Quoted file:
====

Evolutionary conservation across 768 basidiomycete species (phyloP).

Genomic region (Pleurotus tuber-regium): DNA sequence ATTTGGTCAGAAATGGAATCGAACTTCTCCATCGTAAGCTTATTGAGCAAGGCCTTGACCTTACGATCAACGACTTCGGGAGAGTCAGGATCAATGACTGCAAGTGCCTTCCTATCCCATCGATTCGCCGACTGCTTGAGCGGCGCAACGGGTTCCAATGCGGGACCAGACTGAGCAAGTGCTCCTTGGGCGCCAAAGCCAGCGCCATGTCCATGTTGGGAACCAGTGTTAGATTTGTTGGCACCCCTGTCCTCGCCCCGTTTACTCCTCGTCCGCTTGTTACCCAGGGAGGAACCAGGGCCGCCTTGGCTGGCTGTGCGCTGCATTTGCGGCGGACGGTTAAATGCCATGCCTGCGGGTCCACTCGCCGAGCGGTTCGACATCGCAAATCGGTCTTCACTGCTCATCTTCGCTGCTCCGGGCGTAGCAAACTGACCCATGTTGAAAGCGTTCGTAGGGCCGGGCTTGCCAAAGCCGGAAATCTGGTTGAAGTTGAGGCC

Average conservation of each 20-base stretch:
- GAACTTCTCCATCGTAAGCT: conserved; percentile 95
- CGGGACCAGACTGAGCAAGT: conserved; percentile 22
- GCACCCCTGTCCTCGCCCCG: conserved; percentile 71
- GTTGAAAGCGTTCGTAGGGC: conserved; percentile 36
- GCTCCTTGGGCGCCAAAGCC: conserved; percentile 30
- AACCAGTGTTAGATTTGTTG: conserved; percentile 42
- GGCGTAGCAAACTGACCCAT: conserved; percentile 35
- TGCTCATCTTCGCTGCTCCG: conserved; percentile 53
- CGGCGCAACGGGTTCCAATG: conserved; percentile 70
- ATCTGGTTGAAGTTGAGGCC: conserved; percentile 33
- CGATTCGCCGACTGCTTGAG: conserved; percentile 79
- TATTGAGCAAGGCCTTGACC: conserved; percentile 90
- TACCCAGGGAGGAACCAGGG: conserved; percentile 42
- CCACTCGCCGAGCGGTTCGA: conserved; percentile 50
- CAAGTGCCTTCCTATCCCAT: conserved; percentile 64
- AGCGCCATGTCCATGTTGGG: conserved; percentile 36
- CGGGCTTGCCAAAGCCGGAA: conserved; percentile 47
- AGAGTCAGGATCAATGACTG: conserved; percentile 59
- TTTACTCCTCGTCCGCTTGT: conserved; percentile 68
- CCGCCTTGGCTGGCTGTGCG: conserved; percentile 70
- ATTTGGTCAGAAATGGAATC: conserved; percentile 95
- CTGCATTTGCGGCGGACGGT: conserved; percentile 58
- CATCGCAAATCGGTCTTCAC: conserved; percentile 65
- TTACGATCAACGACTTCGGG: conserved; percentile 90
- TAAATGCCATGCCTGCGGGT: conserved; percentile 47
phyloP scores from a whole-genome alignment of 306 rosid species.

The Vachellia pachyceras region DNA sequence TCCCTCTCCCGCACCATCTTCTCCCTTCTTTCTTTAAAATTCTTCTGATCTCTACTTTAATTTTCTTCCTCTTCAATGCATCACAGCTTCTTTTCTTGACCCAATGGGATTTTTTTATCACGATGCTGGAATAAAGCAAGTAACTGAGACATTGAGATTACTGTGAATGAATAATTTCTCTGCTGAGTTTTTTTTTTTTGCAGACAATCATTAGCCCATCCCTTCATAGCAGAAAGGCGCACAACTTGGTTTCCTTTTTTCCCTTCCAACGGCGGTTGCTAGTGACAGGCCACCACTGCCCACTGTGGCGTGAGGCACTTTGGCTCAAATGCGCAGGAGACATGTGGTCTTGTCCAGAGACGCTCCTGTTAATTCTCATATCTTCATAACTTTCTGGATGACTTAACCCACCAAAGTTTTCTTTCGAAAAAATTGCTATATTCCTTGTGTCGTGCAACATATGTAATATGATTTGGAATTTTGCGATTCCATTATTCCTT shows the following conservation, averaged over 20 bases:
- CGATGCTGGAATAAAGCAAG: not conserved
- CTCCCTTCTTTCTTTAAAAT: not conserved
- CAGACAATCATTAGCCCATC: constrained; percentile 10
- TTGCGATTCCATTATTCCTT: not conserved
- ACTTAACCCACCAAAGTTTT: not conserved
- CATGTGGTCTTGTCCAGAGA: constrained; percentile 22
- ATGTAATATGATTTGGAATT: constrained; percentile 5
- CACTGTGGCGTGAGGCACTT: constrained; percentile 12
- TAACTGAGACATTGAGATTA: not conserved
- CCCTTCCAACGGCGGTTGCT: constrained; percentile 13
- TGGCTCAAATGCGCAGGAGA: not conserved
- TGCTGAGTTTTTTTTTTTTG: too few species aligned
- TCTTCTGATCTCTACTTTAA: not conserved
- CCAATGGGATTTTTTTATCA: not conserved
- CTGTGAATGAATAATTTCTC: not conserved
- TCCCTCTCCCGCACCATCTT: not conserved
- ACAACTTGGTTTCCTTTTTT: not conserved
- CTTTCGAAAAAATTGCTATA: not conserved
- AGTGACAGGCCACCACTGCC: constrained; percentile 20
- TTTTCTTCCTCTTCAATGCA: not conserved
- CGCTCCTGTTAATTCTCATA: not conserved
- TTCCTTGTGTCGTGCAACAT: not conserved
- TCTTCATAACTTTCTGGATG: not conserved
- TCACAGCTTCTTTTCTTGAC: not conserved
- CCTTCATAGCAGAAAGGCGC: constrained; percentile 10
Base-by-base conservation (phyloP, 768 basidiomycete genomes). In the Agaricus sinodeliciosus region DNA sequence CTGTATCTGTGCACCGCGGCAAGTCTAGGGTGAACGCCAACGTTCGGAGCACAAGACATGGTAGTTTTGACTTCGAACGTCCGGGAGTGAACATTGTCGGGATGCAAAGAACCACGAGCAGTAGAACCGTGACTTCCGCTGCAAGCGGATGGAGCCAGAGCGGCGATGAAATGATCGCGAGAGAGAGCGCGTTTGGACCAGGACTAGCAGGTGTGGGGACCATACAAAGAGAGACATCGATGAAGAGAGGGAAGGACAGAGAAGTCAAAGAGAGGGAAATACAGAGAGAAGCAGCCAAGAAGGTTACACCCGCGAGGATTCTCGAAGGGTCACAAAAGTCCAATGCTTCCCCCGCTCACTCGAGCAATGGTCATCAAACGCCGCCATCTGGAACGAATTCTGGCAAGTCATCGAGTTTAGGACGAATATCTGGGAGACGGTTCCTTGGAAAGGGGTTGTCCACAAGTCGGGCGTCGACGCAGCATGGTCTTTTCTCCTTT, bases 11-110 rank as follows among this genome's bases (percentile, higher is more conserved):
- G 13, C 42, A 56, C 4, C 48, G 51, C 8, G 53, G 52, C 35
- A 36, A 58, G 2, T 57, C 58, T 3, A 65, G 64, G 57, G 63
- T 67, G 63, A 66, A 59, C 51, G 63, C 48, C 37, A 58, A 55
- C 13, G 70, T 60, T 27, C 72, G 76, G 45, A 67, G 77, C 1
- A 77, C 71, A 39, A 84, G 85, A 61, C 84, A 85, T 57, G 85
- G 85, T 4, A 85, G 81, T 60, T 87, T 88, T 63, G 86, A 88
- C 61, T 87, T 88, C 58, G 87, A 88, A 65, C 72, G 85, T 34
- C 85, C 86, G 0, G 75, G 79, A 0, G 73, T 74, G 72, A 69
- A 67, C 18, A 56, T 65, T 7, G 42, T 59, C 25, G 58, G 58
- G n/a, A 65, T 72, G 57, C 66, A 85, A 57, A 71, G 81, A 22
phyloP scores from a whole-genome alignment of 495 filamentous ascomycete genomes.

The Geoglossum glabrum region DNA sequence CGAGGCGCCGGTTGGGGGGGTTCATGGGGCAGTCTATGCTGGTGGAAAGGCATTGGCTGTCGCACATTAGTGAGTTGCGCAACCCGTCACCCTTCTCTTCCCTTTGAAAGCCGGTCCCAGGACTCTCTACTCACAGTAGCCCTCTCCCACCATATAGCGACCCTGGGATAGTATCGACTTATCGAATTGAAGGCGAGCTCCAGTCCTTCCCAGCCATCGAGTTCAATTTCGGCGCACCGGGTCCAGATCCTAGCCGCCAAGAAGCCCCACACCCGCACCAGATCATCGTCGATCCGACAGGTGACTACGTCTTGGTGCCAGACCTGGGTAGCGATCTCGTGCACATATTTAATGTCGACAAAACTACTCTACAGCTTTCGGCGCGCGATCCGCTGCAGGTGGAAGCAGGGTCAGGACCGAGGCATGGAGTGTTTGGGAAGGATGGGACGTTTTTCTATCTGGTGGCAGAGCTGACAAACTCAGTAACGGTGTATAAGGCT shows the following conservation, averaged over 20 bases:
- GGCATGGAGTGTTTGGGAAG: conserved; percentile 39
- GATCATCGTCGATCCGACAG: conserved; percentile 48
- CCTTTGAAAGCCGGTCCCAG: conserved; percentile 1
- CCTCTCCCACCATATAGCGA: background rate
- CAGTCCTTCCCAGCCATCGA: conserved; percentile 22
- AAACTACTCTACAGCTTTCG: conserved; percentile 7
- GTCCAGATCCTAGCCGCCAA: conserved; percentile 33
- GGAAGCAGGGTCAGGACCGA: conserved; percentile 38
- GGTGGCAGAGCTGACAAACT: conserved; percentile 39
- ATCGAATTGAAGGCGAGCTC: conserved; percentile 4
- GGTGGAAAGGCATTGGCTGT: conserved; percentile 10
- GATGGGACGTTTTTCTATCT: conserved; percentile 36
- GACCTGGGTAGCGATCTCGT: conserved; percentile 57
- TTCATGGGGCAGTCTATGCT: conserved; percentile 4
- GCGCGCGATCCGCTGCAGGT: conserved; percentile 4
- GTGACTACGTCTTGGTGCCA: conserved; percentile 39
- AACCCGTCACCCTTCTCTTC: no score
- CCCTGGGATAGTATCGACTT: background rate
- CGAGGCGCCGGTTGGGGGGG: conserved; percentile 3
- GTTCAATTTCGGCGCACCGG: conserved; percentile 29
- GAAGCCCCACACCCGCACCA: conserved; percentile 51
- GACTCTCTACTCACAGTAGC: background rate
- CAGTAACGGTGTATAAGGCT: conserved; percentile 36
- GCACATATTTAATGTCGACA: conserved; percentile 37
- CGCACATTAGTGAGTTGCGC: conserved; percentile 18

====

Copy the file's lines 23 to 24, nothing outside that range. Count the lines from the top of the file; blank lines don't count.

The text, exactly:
- CCGCCTTGGCTGGCTGTGCG: conserved; percentile 70
- ATTTGGTCAGAAATGGAATC: conserved; percentile 95